We were asked to reflect on these four questions:

  1. Is there value in student-to-student and student-to-instructor interaction in all courses regardless of discipline?
  2. What role does interaction play in courses in which the emphasis is on declarative knowledge (e.g., introductory “survey” courses at the lower-division undergraduate level) or, similarly, in courses that cultivate procedural knowledge (e.g., technical courses requiring the working of problem sets)
  3. As you consider designing a blended learning course, what kinds of interactions can you envision occurring face-to-face, and how might you use the online environment for interactions? What opportunities are there for you to explore different instructional strategies in the blended course than you have in the past?
  4. What factors might limit the feasibility of robust interaction face-to-face or online?

Each of these is addressed in turn below:

The value of interaction

I think interaction should be valued in any disciple, in essence a universality. Student-student interaction can be very different to student-teacher interaction. The former may at times be more likely to achieve learning (particularly of threshold concepts), as it may use a common language – that of the novice, rather than the mismatch between the vocabulary of the novice and the practitioner.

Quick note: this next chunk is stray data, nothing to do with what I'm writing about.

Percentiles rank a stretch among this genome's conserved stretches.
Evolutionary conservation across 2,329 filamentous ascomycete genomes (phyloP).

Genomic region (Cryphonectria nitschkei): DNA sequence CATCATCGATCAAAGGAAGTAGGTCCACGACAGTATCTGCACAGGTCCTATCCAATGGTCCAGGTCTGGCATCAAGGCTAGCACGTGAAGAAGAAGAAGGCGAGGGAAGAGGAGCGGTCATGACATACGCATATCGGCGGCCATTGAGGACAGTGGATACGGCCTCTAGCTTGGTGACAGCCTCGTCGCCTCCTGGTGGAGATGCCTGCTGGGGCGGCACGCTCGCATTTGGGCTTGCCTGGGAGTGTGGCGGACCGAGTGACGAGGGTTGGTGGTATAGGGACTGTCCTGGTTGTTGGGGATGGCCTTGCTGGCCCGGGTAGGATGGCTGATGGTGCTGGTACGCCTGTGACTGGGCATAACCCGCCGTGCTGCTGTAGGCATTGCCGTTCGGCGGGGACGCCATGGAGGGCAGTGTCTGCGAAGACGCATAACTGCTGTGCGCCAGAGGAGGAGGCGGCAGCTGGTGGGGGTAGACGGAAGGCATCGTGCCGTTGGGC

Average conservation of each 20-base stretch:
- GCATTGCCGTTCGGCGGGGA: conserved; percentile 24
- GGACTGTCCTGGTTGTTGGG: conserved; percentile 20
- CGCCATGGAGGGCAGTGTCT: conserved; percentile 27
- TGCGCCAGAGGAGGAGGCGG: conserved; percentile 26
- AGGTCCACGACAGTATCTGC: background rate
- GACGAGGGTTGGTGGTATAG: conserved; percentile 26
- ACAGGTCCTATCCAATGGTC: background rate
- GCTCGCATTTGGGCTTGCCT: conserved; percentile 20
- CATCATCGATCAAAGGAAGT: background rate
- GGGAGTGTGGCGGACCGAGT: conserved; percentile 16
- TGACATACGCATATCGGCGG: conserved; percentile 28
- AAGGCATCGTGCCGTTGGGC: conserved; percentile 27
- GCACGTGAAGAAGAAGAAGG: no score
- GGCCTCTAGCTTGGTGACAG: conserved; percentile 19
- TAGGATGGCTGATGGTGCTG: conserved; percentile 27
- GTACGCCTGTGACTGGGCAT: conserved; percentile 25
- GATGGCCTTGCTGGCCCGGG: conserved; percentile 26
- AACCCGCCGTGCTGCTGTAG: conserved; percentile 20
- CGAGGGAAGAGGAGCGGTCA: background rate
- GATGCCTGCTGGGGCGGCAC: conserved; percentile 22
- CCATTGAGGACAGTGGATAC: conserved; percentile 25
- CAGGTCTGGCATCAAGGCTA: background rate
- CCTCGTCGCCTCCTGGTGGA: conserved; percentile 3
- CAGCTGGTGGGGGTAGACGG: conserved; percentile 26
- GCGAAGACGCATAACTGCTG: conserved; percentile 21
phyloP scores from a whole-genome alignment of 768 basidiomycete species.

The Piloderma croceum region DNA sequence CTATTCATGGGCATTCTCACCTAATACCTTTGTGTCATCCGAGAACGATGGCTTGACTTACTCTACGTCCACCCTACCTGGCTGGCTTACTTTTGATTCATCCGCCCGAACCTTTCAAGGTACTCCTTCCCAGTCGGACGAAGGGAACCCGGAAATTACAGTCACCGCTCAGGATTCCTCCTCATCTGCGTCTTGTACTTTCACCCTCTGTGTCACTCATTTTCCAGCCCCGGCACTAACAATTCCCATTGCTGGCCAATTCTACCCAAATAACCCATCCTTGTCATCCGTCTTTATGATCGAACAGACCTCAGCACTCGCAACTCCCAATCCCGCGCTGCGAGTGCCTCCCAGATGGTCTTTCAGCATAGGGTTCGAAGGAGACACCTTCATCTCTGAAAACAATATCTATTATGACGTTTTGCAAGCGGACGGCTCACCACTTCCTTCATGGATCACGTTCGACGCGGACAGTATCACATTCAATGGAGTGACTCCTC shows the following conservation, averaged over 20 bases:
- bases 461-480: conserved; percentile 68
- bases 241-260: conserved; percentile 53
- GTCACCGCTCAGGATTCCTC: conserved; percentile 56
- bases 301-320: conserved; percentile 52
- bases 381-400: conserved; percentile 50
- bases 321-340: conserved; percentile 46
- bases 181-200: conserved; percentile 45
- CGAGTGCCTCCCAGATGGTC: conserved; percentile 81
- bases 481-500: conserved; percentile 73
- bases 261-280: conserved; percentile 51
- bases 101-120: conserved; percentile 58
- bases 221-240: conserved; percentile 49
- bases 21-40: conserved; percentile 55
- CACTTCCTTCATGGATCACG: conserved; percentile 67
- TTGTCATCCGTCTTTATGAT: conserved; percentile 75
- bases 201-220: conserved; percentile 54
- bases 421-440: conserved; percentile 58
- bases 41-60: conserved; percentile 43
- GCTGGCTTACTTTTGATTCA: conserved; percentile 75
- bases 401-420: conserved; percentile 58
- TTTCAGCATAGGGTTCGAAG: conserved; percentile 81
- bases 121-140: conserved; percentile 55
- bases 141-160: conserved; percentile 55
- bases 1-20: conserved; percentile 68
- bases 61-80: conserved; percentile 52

The role of interaction

I don’t think interaction should be omitted from declarative or procedural courses. This would imply that there is nothing more to learn, or no better way in which the subject can be taught. Even if the interaction is limited to explaining concepts to your peer group, I think this has the potential to advance understanding of those involved and listening/reading along.

Planning interactions

Deciding which activities are best online and which face-to-face is tricky and is one of the areas that I hope will become clearer through my participation in this course. It would seems sensible if the face to face activities were either designed to help socialise the group, or relate to tasks which students might find difficult – e.g. it is unclear how to begin, where they would benefit from scaffolding and are likely to seek early confirmation from teaching staff (or their peers). Online activities may provide learners with a greater opportunity to reflect and prepare their argument – e.g. finely hone a video presentation before sharing it with the group.

Limits to interaction

Obvious limits to interaction are a lack of time, engagement/motivation. The ‘atmosphere’ of the course is also important – is it acceptable to try and fail, indeed  have these opportunities been designed as part of the course? If students are presented with a ‘course and a half’ then they may react by adopting a strategic approach and only participating in the activities which result in grades.

Also it is unrealistic to expect that all the interaction will occur within the chosen environment and be visible to the educator. There will be face to face discussions in the pub on blended courses, or on non-institutional systems (such as Facebook) for online courses – of value to the learners because they are out of the gaze of their teachers (see this article in the Independent).

by-nc-sa Featured Image by Cobalt123 shared on https://www.flickr.com/photos/cobalt/2626780211